In PRO MAI MMA we talk about to very distinct approaches to the striking aspects of MMA, one we refer to as an ‘open’ style and one we refer to as a ‘closed’ style. In my opinion Nick Diaz’s style perfectly demonstrates how incredibly effective the open style can be. This article is not about how to do an open style of striking but the fundamental principles are as follows; encourage your opponent to come straight at you by deliberately holding the guard in a fairly wide and open position and then when the opponent comes in straight you remove yourself the target from the straight line (think matador) and then counter attack at angles and from outside your opponents immediate field of vision. A closed style is essentially the opposite, the movement is very disciplined and considered with tight hand positions and a preference for straight attacks and pro active rather than reactive attacks. Frankie Edgar is someone who springs to mind as having a fantastic closed style.
Neither of these styles should be considered superior to the other and in PRO MAI MMA we try to ensure that student’s feel comfortable and proficient with both ways of striking. These two styles are very much yin and yang, a closed style can be a fantastic tactic for attacking an open striker and an open striking style can be the perfect antidote for someone using a closed style. It all comes down to who can implement their style the best and when you’re up against Nick Diaz you’re up against someone who more often than not can make his style work better than the opponent. Up until the moment Nick Diaz met Carlos Condit at UFC 143 this weekend all of his opponent’s have fallen directly into the open style trap – that is to say that they have gone straight at Nick Diaz, and they have come off worse. If he meets someone who doesn’t want to come straight at him then he’ll go further, he’ll put the hands right out wide and start trash talking, for most opponent’s this offer is just too tempting to resist and they attack down the middle just as Nick intended. This is another core principle that we teach in PRO MAI MMA, you don’t fight on your opponent’s terms – even if it’s what you love to do.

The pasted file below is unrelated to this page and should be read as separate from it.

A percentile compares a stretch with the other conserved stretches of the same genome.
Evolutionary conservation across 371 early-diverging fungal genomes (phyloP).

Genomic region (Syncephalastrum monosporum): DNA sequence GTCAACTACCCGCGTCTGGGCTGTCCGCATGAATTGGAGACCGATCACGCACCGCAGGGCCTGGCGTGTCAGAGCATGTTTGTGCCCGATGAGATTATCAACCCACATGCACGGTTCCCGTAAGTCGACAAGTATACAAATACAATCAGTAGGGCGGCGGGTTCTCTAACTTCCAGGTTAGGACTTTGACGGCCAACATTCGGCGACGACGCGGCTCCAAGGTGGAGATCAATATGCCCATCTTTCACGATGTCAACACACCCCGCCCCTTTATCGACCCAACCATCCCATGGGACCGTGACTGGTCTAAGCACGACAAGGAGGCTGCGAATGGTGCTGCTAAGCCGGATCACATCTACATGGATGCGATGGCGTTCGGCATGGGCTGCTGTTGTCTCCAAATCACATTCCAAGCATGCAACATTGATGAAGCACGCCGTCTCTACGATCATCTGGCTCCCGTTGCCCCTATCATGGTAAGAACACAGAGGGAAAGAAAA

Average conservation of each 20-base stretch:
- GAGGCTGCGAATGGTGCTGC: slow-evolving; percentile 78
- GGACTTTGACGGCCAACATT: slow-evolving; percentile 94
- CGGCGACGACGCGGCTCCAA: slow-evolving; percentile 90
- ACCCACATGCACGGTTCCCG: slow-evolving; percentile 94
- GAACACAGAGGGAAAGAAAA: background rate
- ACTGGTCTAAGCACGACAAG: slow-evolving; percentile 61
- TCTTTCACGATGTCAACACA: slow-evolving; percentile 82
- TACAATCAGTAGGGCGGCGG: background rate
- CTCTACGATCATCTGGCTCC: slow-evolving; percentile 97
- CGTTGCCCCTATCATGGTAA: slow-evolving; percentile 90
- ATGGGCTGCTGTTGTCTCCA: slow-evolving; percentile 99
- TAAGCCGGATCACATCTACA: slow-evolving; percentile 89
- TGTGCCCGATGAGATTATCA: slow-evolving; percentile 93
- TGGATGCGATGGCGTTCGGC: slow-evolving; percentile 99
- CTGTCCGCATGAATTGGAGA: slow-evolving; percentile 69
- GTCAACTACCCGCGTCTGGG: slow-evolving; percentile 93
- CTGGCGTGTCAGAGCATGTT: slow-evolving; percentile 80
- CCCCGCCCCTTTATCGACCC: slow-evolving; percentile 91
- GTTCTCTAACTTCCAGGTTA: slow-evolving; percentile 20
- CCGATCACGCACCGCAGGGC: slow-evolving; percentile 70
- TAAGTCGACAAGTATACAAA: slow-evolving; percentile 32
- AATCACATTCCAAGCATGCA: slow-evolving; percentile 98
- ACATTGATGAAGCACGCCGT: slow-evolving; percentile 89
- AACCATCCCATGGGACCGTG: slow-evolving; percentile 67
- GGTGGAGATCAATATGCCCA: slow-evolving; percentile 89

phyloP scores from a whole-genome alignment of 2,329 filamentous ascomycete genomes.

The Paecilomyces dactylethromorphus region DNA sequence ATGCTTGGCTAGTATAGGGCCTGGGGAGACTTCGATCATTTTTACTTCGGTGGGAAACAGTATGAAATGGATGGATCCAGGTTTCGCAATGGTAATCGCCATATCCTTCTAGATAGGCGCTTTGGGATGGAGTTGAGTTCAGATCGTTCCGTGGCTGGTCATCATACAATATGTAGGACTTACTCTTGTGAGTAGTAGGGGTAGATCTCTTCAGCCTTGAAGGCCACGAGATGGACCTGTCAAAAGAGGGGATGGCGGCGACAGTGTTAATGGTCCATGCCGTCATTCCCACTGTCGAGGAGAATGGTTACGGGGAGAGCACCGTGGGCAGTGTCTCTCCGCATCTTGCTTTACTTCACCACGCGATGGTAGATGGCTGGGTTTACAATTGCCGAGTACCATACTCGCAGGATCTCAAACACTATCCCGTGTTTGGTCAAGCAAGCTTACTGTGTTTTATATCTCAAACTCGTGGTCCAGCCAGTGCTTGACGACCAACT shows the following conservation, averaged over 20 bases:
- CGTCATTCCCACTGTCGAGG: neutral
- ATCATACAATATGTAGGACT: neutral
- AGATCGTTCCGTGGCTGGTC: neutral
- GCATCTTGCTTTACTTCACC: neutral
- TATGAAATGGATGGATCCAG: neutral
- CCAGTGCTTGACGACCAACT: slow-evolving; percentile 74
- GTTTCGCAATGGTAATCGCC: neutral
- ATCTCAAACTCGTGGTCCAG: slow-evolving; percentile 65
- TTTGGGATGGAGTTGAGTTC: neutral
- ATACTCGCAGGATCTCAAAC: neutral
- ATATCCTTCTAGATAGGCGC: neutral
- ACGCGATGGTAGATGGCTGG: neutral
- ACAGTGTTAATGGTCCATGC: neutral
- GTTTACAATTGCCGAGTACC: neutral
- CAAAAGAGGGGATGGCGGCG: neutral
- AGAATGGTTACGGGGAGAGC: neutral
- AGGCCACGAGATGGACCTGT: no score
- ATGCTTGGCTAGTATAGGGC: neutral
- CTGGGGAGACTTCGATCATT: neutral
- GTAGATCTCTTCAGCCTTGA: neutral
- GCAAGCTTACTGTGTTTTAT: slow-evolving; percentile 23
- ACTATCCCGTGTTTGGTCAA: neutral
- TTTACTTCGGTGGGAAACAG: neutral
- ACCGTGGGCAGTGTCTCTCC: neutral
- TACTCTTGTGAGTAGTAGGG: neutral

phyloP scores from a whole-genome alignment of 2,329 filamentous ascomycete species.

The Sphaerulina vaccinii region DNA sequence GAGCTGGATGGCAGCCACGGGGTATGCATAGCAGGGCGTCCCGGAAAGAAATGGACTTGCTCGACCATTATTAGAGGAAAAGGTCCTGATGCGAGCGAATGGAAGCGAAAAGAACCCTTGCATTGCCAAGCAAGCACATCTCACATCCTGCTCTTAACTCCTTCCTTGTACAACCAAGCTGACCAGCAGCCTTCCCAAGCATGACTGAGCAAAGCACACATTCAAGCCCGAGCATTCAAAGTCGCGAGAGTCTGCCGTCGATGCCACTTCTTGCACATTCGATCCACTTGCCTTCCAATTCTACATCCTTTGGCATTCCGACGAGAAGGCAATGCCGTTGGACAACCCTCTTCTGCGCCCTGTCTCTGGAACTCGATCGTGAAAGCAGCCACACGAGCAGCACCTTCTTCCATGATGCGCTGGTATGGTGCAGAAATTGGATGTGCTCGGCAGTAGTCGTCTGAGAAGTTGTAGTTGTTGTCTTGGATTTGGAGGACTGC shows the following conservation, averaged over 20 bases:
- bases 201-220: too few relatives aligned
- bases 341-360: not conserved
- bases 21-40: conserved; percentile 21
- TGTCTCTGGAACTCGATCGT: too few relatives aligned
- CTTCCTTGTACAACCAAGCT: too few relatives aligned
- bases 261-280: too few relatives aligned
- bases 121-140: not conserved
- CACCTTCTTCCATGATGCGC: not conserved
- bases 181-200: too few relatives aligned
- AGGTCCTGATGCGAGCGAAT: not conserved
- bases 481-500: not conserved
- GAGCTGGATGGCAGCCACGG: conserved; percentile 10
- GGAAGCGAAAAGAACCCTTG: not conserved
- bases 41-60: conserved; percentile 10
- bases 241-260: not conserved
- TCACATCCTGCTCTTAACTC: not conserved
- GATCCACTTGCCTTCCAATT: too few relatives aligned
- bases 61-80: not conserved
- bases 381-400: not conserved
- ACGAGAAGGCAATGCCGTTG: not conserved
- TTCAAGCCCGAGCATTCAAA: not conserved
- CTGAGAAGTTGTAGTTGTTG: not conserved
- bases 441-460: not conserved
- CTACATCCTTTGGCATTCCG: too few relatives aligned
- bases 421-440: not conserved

Apart from lots of skill the person who was going to beat Nick Diaz needed one thing more than any other – discipline. The discipline to not go straight at him even when he offered it on a plate, even when he postured and goaded and trashed talked. The discipline to understand that if you go this way you’re likely to come off second best, the discipline to know that however difficult it may be and even if at times it meant literally running out of these traps that you can’t get suckered into this space and you have to move round the outside of Nick Diaz’s attacks. This is what Carlos Condit and his camp brought to the table, a gameplan that didn’t involve going straight down the middle and then the discipline to stick to it even if your opponent called you a b*tch for doing it. Congratulations to Carlos for having the intelligence, the skill and the discipline to make this work. In my opinion he thoroughly deserved the victory.
There was one more big lesson to learn from the Nick Diaz Vs Carlos Condit fight – no one tactic beats all men. Nick Diaz came close with his amazing implementation of the open style but when we came across someone that had a superior gameplan he came unstuck. He was unable to switch his style, his tactics, his gameplan and even when he must have known that he was not being very successful he was unable to change it up. In the same way that long gone are the days where you could enter the Octagon with just one range of fighting (grappling, striking, wrestling or whatever), it doesn’t matter how great you are at any one tactic or style you need to learn others. In modern MMA you need to be able to implement more than one fighting style and more than one set of tactics, the competitors that can do this and switch from one style to another with ease will have a very bright future.